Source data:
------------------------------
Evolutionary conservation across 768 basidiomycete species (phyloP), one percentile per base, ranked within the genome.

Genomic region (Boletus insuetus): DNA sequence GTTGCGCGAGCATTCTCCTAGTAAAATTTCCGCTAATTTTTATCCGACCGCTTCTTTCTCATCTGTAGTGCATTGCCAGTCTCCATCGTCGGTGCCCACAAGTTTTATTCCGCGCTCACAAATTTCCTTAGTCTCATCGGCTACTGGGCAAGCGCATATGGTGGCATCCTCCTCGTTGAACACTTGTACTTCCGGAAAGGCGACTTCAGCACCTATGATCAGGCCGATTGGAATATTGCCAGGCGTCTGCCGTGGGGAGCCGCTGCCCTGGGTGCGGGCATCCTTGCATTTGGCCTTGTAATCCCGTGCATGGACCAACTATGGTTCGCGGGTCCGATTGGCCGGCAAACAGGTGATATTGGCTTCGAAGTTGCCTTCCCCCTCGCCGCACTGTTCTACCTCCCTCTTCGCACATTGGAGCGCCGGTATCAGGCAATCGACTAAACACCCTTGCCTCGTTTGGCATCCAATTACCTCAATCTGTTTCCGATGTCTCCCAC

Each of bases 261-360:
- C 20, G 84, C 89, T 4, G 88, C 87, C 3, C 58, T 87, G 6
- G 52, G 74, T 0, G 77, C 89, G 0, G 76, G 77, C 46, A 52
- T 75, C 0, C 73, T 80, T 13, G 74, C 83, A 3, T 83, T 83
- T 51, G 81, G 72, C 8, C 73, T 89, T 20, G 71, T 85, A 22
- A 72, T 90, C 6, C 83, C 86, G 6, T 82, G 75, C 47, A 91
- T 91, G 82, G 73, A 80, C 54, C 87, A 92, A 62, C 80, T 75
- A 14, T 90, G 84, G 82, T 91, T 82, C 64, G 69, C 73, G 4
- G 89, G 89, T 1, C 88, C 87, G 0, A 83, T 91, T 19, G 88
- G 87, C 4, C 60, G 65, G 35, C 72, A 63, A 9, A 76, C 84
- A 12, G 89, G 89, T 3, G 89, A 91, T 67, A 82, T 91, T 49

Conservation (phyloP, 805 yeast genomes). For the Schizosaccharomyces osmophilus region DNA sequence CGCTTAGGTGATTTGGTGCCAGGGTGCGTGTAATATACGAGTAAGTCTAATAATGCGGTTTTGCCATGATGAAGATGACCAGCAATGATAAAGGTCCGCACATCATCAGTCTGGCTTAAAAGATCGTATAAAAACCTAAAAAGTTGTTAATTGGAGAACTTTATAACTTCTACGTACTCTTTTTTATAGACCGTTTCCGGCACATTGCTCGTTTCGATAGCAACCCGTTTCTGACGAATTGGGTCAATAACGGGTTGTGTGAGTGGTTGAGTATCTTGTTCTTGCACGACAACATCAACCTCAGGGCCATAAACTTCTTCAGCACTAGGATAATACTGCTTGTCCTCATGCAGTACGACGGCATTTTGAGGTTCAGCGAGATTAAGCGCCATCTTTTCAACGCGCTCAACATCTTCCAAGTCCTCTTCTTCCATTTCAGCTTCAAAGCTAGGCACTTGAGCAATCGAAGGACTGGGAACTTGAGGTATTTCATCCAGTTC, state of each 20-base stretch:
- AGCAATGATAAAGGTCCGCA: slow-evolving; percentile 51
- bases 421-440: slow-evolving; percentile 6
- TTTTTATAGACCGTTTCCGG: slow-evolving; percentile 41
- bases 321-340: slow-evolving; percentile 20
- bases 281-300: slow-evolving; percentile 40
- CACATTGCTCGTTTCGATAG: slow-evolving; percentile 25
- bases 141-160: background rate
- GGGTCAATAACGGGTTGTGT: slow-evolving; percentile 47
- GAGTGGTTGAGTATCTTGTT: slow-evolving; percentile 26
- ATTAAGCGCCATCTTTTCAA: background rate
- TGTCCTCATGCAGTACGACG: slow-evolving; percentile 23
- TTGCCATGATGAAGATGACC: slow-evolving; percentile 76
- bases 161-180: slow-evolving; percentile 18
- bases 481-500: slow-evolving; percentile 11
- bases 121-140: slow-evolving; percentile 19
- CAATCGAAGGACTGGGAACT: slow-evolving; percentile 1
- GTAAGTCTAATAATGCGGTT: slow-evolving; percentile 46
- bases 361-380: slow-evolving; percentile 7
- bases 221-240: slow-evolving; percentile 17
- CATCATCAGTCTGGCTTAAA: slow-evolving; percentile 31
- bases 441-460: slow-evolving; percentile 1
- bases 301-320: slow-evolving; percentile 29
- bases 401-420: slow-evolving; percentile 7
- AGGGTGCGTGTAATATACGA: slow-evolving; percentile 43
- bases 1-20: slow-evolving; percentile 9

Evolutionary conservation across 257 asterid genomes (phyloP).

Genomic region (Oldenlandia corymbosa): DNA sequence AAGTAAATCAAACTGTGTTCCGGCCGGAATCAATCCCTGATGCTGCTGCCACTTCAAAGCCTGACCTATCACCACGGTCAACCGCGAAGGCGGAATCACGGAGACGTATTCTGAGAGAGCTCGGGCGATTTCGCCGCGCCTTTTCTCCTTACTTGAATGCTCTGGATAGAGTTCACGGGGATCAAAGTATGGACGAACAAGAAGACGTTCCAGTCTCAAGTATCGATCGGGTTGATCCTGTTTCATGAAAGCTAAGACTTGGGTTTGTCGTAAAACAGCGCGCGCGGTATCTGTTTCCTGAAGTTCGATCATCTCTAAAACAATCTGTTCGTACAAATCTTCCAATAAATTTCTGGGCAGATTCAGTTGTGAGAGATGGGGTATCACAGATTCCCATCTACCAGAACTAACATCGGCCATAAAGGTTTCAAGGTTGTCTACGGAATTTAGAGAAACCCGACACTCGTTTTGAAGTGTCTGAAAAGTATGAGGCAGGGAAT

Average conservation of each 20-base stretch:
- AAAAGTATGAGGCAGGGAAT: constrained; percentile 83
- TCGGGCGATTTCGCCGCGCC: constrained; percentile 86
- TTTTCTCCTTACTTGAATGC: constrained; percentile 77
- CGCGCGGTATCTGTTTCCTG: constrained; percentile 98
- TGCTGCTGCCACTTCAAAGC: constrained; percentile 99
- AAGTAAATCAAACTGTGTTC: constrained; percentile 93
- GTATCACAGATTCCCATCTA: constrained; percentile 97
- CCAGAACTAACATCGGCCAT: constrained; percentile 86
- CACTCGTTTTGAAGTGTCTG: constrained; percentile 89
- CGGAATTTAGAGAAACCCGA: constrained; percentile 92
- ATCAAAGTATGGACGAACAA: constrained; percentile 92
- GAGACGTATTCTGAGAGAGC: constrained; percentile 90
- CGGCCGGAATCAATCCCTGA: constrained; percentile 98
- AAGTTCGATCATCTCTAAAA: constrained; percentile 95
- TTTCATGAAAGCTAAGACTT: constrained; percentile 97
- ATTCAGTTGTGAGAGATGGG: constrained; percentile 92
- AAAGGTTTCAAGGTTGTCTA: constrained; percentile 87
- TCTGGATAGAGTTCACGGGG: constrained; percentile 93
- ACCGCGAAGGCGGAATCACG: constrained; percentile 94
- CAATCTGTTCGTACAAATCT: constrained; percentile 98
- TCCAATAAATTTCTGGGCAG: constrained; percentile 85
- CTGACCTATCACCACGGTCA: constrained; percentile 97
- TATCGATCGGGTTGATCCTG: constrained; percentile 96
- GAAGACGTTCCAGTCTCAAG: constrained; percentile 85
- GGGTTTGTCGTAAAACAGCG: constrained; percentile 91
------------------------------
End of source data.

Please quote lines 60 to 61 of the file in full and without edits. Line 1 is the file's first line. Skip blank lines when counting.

- TCTGGATAGAGTTCACGGGG: constrained; percentile 93
- ACCGCGAAGGCGGAATCACG: constrained; percentile 94